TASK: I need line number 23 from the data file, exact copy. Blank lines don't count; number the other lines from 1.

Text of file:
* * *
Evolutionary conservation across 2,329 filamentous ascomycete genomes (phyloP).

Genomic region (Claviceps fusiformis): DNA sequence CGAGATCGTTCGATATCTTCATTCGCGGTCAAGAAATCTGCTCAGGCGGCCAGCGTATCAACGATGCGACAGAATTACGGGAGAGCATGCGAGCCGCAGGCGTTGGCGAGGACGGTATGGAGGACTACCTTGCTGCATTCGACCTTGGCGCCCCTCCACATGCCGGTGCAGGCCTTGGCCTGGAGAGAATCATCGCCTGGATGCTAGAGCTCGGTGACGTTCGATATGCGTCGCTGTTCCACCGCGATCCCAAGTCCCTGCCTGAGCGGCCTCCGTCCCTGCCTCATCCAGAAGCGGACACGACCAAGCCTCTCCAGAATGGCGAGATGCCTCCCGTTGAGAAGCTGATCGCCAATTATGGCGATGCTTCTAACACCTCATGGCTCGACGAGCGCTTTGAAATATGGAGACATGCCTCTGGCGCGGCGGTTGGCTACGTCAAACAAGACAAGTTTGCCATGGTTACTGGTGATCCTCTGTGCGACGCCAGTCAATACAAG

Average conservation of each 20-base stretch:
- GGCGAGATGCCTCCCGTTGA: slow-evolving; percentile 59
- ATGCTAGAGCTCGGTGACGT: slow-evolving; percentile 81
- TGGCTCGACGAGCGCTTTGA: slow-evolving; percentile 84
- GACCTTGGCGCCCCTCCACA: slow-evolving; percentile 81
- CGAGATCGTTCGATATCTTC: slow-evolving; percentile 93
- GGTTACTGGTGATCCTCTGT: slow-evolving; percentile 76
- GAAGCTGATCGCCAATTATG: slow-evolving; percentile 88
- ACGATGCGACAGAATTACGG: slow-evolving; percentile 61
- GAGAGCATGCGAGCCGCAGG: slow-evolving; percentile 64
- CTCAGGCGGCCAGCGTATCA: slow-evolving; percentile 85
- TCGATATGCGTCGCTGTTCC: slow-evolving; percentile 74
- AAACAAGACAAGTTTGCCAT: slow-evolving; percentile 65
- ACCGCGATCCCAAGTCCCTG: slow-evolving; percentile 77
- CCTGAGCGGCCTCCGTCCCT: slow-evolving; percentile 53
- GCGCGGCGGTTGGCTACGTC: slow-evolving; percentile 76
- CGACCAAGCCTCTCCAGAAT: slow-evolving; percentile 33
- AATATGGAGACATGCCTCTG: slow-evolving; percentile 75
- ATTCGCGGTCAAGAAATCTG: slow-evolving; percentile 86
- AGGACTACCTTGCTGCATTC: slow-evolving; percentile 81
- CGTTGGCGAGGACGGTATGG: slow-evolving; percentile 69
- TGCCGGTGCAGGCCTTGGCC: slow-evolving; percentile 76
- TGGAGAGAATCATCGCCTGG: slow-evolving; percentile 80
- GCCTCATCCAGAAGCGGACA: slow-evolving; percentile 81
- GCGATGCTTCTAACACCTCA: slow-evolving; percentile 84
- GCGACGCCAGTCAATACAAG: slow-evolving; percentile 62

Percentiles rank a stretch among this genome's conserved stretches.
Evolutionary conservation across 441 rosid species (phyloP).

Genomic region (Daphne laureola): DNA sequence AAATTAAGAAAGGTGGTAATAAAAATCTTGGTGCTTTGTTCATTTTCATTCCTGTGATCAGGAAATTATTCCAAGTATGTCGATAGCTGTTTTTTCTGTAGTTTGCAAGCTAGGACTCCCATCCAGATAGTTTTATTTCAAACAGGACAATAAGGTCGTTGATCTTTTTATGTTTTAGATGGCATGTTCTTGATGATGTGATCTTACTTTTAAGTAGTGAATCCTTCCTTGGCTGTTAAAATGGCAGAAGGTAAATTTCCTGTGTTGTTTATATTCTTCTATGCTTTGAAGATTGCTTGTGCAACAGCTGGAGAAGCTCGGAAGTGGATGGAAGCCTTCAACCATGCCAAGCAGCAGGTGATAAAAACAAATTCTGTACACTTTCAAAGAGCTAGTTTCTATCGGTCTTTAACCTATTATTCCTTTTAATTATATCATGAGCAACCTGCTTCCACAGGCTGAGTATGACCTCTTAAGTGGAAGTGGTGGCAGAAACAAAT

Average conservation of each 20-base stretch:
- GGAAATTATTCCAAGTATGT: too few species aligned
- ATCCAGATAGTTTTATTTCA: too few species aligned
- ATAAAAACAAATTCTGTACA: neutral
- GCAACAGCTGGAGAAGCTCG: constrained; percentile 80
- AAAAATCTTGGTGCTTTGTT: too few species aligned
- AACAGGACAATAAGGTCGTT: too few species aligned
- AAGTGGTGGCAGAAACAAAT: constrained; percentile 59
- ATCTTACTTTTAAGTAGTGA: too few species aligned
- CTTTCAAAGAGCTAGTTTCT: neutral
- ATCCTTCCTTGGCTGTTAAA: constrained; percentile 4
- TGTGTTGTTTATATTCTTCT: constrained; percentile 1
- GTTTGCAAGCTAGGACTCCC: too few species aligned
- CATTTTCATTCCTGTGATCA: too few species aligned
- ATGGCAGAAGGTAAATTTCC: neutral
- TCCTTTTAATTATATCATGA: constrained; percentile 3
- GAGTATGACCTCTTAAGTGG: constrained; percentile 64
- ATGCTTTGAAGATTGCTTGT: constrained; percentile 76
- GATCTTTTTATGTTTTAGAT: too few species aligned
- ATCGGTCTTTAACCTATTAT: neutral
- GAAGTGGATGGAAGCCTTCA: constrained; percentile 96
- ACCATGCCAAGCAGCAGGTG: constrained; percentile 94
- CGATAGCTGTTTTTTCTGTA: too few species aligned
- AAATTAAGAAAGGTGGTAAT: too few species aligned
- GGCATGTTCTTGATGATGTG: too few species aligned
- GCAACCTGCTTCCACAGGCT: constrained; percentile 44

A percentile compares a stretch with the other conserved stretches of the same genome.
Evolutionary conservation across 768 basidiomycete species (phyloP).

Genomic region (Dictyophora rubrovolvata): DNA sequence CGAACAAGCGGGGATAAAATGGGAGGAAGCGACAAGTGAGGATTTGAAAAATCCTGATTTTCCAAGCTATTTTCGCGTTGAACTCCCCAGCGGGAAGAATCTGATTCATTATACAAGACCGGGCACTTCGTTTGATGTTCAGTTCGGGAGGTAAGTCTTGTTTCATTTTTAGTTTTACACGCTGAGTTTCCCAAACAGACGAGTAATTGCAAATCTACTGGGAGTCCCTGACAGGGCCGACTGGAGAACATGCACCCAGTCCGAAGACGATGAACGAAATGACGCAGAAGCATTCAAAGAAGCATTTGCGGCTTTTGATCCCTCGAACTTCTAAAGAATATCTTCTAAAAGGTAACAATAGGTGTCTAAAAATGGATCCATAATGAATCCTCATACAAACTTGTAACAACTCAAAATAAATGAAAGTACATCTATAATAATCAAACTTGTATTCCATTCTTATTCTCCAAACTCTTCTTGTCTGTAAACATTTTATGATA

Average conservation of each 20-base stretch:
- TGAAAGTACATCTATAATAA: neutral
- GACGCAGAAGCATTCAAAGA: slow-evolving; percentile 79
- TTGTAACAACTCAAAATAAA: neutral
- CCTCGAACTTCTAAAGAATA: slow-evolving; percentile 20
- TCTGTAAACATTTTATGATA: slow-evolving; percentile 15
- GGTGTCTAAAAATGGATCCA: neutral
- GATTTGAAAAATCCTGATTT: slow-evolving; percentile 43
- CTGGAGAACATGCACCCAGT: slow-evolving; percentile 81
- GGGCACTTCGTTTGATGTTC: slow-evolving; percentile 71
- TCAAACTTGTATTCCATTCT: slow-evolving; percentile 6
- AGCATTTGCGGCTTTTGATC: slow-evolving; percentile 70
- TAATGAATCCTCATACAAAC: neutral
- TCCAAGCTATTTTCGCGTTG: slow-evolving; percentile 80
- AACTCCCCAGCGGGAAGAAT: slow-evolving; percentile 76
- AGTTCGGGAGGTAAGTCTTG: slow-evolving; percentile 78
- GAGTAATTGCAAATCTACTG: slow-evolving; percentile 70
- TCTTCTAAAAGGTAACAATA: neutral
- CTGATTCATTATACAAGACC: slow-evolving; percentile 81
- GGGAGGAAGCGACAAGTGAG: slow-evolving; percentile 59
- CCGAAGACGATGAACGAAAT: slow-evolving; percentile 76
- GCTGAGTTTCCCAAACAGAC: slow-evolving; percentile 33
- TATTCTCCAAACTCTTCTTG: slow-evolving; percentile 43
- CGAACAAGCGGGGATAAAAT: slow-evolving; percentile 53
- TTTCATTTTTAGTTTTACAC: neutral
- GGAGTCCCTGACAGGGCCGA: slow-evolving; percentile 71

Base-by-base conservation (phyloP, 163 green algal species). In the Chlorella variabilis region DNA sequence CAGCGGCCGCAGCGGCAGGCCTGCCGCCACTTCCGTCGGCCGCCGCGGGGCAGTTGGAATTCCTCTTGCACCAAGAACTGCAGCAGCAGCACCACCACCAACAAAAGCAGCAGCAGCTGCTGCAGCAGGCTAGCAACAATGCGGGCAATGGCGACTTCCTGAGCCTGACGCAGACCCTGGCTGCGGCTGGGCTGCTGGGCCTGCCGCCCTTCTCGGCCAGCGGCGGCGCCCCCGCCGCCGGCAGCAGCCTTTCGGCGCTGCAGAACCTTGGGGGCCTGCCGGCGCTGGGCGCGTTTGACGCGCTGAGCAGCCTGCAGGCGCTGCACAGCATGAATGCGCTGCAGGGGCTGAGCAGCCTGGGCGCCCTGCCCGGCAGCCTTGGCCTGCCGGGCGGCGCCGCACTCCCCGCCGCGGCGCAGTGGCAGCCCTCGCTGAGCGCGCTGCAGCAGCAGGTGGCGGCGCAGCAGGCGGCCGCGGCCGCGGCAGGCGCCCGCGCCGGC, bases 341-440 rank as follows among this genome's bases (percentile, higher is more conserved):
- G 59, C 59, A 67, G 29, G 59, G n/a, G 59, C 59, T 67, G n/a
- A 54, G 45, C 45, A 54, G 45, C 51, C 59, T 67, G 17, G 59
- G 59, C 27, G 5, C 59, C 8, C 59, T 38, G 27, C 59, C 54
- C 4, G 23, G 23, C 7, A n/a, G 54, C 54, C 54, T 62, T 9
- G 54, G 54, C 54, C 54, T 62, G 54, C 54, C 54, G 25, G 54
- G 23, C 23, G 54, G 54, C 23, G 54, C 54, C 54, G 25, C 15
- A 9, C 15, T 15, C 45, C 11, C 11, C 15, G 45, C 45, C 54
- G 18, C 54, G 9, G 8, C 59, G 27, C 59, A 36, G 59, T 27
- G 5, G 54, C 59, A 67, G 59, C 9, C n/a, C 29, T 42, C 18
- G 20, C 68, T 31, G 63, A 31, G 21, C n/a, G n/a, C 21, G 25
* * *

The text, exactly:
- CGTTGGCGAGGACGGTATGG: slow-evolving; percentile 69